Thankfully, there is a Wikipedia page out there that gives an explanation of Pansexuality, which was much more helpful in its content and much less off-base than those who apparently identify with the term, and it gave me more insight into why someone would try to forcibly label me as Pansexual. However, as the term did not come into popular use until around the time of the Hipster generation’s appearance, this is where I start losing interest, to be perfectly honest. Like many terms nowadays, it gained popularity when a bunch of children who wanted to be more popular started using it to describe themselves, trying to make themselves seem different in some ‘new’ way that no one had seen before. So many of these are the same people who take pictures in Native American Tribal Headdresses and doing other things to completely disrespect other people’s cultures, among other things, in the name of internet fame, and will gladly tell anyone who will listen that ’they’ve been doing something longer than you have’ or ’they heard of something before you did’ or other such mundane argumentative tripe that means nothing to the greater, bleeding world. These are the people who will tell anyone who will listen that they suffer from some kind of mental illness, cut themselves, are pansexual, and whatever else they think will get them constant sympathy and/or followers despite the fact that they never have or were.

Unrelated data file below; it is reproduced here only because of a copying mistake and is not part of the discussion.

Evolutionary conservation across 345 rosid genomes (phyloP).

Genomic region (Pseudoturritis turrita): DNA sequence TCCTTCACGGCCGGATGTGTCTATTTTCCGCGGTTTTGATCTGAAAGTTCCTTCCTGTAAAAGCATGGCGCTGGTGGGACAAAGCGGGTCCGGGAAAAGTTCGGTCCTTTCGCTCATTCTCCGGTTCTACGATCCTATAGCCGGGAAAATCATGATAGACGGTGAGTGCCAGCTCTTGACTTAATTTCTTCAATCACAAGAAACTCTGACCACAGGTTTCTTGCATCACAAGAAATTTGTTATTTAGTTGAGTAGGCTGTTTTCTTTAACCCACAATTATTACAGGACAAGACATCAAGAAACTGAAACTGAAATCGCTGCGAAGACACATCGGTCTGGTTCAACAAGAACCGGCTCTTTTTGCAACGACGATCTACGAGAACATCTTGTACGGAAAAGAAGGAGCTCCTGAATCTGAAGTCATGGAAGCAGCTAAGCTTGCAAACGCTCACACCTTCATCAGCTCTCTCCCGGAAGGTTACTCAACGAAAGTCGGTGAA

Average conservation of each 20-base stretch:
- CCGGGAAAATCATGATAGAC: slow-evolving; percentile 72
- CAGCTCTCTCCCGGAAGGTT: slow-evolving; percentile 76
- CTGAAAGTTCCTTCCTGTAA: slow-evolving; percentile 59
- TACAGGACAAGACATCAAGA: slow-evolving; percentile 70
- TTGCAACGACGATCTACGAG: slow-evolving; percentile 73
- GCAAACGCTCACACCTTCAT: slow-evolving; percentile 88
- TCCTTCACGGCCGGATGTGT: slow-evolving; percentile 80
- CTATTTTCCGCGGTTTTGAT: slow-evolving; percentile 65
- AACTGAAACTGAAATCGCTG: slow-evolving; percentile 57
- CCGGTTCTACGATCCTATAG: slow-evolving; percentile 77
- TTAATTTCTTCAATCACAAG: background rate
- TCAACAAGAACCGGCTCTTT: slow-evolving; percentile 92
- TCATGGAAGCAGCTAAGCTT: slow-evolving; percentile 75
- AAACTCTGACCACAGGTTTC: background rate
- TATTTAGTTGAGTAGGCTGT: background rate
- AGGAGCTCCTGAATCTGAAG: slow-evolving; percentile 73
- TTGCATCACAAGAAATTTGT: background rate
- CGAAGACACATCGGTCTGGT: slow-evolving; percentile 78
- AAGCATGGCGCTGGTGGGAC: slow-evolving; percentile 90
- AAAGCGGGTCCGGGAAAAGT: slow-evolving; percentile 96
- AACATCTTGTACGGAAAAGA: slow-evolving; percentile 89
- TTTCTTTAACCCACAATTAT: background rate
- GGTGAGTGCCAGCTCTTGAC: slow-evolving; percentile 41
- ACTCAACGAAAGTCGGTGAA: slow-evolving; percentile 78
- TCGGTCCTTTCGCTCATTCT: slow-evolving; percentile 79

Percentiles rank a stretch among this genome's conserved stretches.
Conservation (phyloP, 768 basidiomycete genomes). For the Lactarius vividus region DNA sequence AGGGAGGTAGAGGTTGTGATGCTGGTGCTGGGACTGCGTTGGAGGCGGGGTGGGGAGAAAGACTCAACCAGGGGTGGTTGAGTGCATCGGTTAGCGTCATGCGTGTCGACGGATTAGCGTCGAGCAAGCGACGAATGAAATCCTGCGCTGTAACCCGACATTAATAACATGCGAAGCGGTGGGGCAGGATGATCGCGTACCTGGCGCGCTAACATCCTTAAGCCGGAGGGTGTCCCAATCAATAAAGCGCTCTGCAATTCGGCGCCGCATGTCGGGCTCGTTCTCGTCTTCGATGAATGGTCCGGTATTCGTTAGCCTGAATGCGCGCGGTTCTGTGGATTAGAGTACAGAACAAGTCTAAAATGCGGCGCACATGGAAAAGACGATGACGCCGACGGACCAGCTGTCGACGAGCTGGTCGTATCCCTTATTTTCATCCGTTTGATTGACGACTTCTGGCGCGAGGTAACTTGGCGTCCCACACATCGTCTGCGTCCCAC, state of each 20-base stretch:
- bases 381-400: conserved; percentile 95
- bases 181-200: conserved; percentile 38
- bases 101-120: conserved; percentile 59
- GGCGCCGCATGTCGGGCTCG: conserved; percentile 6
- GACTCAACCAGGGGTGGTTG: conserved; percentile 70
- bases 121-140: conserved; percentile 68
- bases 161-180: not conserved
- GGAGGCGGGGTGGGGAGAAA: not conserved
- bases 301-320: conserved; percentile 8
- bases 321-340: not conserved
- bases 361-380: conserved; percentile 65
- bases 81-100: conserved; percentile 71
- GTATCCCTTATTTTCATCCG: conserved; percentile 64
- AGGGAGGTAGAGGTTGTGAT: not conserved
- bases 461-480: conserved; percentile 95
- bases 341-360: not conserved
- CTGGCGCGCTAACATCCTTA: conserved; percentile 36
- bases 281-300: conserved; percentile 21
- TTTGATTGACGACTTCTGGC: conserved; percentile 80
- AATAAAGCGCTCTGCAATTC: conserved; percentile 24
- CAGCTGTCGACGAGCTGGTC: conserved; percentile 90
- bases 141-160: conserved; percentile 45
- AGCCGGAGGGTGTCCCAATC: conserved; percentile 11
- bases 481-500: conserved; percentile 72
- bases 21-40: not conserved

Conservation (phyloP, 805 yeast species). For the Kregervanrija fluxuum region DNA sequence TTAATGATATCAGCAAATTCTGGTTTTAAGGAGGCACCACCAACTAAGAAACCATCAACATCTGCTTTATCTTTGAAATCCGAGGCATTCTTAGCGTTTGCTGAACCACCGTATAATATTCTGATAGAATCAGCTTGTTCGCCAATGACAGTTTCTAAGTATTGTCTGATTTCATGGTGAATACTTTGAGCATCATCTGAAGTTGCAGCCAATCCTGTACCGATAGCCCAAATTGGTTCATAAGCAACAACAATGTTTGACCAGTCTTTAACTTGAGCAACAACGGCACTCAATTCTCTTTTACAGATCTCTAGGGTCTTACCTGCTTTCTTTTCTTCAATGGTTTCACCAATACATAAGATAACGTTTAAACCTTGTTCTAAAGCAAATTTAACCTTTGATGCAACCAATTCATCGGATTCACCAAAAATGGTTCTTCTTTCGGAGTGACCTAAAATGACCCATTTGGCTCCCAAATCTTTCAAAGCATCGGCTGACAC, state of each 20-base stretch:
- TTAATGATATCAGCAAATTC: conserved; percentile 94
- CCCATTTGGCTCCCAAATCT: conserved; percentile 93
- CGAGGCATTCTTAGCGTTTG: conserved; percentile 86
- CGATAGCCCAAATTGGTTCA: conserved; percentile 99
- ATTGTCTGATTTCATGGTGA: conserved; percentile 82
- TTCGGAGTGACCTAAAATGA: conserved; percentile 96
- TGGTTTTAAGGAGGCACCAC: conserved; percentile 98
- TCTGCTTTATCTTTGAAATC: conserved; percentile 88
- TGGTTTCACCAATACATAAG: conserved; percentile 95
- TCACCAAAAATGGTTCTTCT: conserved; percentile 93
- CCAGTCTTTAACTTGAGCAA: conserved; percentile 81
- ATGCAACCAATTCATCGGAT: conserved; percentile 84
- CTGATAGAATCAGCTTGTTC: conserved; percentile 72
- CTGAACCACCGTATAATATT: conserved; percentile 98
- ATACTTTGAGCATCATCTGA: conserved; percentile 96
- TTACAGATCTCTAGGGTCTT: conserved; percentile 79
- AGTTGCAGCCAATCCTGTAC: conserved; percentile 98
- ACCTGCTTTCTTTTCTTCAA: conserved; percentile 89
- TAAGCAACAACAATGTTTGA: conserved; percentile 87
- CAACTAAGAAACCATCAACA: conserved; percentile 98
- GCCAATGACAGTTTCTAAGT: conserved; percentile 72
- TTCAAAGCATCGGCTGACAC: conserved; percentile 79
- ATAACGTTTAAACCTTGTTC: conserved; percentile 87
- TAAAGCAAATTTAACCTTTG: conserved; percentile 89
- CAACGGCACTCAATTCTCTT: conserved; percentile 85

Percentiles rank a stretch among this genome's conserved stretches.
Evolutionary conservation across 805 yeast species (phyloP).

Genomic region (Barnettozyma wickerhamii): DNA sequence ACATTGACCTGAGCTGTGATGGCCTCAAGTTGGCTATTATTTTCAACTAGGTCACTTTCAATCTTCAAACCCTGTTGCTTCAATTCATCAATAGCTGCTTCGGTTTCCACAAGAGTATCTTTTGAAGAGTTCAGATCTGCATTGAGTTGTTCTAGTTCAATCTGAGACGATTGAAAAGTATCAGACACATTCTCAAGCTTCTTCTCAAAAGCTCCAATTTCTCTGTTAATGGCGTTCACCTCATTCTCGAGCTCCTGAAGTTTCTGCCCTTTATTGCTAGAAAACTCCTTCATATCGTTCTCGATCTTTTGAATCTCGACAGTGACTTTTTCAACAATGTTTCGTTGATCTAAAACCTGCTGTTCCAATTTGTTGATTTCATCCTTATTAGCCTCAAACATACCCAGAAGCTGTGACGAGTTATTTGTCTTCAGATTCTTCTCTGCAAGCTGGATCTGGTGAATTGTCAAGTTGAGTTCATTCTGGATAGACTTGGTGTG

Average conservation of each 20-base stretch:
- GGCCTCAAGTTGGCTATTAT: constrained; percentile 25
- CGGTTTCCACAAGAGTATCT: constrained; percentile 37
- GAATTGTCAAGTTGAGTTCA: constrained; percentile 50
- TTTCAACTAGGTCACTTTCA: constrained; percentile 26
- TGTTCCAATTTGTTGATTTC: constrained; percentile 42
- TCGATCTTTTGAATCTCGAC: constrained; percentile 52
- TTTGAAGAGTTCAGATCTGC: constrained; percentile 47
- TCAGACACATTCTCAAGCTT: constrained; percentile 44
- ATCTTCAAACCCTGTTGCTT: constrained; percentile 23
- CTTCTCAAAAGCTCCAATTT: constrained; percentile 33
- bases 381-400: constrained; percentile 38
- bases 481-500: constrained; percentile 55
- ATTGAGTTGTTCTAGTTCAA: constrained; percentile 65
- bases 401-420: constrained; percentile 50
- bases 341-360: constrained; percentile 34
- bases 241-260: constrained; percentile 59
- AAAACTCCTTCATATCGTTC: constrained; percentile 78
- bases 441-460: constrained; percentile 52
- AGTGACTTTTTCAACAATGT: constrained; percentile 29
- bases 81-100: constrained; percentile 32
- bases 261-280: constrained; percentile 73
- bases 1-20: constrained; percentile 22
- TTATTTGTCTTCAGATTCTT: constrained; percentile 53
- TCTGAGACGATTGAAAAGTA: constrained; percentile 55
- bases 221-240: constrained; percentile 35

What irks me about this group of people is that there really are people out there who are suffering from mental illnesses, who self-harm, who do honestly identify as Pansexual, as well as the myriad of other labels and identities out there that a bunch of stupid children are taking and perverting for their own means. You can’t tell the difference, can you? Me neither. And since the popularity of this term was greatly helped along, as well, by the fact that Bisexuality was under attack by both the gay and anti-gay community at the time that it was reintroduced, it makes me very hesitant to want to identify with that group in any sense, whatsoever.
So to those who honestly consider themselves to be Pansexual, who are actually gender-blind like me, and see people for who they are on the inside as well as the outside, I would be glad to find myself in your company. However, I cannot, for all of the reasons stated above, call myself a member of your community, just yet. Instead, I’ll remain proudly Bisexual, and refuse to back down to whiny children who try to force me to call myself by another term.
That’s all I have on that topic for now. Thanks for reading, and have a lovely day!